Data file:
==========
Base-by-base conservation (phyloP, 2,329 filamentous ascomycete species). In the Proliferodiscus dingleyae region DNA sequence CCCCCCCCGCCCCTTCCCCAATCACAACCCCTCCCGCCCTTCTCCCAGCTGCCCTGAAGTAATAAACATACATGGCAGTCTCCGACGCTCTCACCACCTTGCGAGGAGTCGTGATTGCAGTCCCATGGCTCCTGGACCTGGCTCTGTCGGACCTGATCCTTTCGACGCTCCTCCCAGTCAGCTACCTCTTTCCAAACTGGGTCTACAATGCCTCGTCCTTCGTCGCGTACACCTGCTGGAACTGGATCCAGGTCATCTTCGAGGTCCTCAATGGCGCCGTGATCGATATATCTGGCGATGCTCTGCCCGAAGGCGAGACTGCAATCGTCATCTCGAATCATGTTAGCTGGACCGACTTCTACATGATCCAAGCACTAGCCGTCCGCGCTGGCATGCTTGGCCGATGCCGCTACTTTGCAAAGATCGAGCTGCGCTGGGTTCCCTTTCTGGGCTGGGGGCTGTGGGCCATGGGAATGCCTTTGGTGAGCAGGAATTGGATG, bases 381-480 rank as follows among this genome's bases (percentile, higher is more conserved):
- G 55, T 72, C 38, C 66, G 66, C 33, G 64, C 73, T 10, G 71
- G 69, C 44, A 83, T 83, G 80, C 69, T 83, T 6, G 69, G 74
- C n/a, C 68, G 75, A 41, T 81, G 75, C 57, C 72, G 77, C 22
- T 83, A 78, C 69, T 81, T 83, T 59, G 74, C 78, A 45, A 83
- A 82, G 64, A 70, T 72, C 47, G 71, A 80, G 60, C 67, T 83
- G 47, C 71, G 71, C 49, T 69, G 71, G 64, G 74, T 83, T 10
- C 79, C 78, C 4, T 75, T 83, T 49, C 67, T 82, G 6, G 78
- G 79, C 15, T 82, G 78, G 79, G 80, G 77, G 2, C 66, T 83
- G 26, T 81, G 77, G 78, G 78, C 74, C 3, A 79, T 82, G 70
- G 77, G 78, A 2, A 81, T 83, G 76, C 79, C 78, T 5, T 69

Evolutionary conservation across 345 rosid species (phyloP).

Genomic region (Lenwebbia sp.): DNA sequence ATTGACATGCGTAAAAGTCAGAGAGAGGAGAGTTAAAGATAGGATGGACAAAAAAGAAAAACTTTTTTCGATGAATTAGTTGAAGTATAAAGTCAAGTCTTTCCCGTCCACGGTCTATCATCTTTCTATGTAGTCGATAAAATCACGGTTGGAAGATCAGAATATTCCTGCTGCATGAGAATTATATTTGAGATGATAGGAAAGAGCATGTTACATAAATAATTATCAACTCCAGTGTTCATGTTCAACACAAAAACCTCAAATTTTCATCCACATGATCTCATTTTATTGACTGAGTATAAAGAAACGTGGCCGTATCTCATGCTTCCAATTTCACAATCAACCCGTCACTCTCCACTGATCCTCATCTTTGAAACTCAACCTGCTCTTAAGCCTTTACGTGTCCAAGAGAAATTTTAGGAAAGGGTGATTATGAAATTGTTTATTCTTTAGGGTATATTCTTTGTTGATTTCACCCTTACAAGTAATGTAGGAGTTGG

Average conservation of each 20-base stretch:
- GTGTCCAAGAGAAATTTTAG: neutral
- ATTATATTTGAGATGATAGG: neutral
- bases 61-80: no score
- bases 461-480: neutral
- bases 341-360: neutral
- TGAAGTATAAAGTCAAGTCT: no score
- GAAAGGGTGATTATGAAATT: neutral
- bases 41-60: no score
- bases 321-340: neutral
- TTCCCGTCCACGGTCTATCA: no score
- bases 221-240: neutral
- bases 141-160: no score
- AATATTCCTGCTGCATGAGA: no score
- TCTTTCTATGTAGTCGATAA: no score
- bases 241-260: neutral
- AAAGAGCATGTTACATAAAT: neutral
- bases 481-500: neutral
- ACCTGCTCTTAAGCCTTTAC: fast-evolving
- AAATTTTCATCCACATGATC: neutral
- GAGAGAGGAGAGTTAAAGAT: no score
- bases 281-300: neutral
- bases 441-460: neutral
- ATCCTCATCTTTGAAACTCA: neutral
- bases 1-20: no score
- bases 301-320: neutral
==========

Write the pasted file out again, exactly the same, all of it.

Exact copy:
Base-by-base conservation (phyloP, 2,329 filamentous ascomycete species). In the Proliferodiscus dingleyae region DNA sequence CCCCCCCCGCCCCTTCCCCAATCACAACCCCTCCCGCCCTTCTCCCAGCTGCCCTGAAGTAATAAACATACATGGCAGTCTCCGACGCTCTCACCACCTTGCGAGGAGTCGTGATTGCAGTCCCATGGCTCCTGGACCTGGCTCTGTCGGACCTGATCCTTTCGACGCTCCTCCCAGTCAGCTACCTCTTTCCAAACTGGGTCTACAATGCCTCGTCCTTCGTCGCGTACACCTGCTGGAACTGGATCCAGGTCATCTTCGAGGTCCTCAATGGCGCCGTGATCGATATATCTGGCGATGCTCTGCCCGAAGGCGAGACTGCAATCGTCATCTCGAATCATGTTAGCTGGACCGACTTCTACATGATCCAAGCACTAGCCGTCCGCGCTGGCATGCTTGGCCGATGCCGCTACTTTGCAAAGATCGAGCTGCGCTGGGTTCCCTTTCTGGGCTGGGGGCTGTGGGCCATGGGAATGCCTTTGGTGAGCAGGAATTGGATG, bases 381-480 rank as follows among this genome's bases (percentile, higher is more conserved):
- G 55, T 72, C 38, C 66, G 66, C 33, G 64, C 73, T 10, G 71
- G 69, C 44, A 83, T 83, G 80, C 69, T 83, T 6, G 69, G 74
- C n/a, C 68, G 75, A 41, T 81, G 75, C 57, C 72, G 77, C 22
- T 83, A 78, C 69, T 81, T 83, T 59, G 74, C 78, A 45, A 83
- A 82, G 64, A 70, T 72, C 47, G 71, A 80, G 60, C 67, T 83
- G 47, C 71, G 71, C 49, T 69, G 71, G 64, G 74, T 83, T 10
- C 79, C 78, C 4, T 75, T 83, T 49, C 67, T 82, G 6, G 78
- G 79, C 15, T 82, G 78, G 79, G 80, G 77, G 2, C 66, T 83
- G 26, T 81, G 77, G 78, G 78, C 74, C 3, A 79, T 82, G 70
- G 77, G 78, A 2, A 81, T 83, G 76, C 79, C 78, T 5, T 69

Evolutionary conservation across 345 rosid species (phyloP).

Genomic region (Lenwebbia sp.): DNA sequence ATTGACATGCGTAAAAGTCAGAGAGAGGAGAGTTAAAGATAGGATGGACAAAAAAGAAAAACTTTTTTCGATGAATTAGTTGAAGTATAAAGTCAAGTCTTTCCCGTCCACGGTCTATCATCTTTCTATGTAGTCGATAAAATCACGGTTGGAAGATCAGAATATTCCTGCTGCATGAGAATTATATTTGAGATGATAGGAAAGAGCATGTTACATAAATAATTATCAACTCCAGTGTTCATGTTCAACACAAAAACCTCAAATTTTCATCCACATGATCTCATTTTATTGACTGAGTATAAAGAAACGTGGCCGTATCTCATGCTTCCAATTTCACAATCAACCCGTCACTCTCCACTGATCCTCATCTTTGAAACTCAACCTGCTCTTAAGCCTTTACGTGTCCAAGAGAAATTTTAGGAAAGGGTGATTATGAAATTGTTTATTCTTTAGGGTATATTCTTTGTTGATTTCACCCTTACAAGTAATGTAGGAGTTGG

Average conservation of each 20-base stretch:
- GTGTCCAAGAGAAATTTTAG: neutral
- ATTATATTTGAGATGATAGG: neutral
- bases 61-80: no score
- bases 461-480: neutral
- bases 341-360: neutral
- TGAAGTATAAAGTCAAGTCT: no score
- GAAAGGGTGATTATGAAATT: neutral
- bases 41-60: no score
- bases 321-340: neutral
- TTCCCGTCCACGGTCTATCA: no score
- bases 221-240: neutral
- bases 141-160: no score
- AATATTCCTGCTGCATGAGA: no score
- TCTTTCTATGTAGTCGATAA: no score
- bases 241-260: neutral
- AAAGAGCATGTTACATAAAT: neutral
- bases 481-500: neutral
- ACCTGCTCTTAAGCCTTTAC: fast-evolving
- AAATTTTCATCCACATGATC: neutral
- GAGAGAGGAGAGTTAAAGAT: no score
- bases 281-300: neutral
- bases 441-460: neutral
- ATCCTCATCTTTGAAACTCA: neutral
- bases 1-20: no score
- bases 301-320: neutral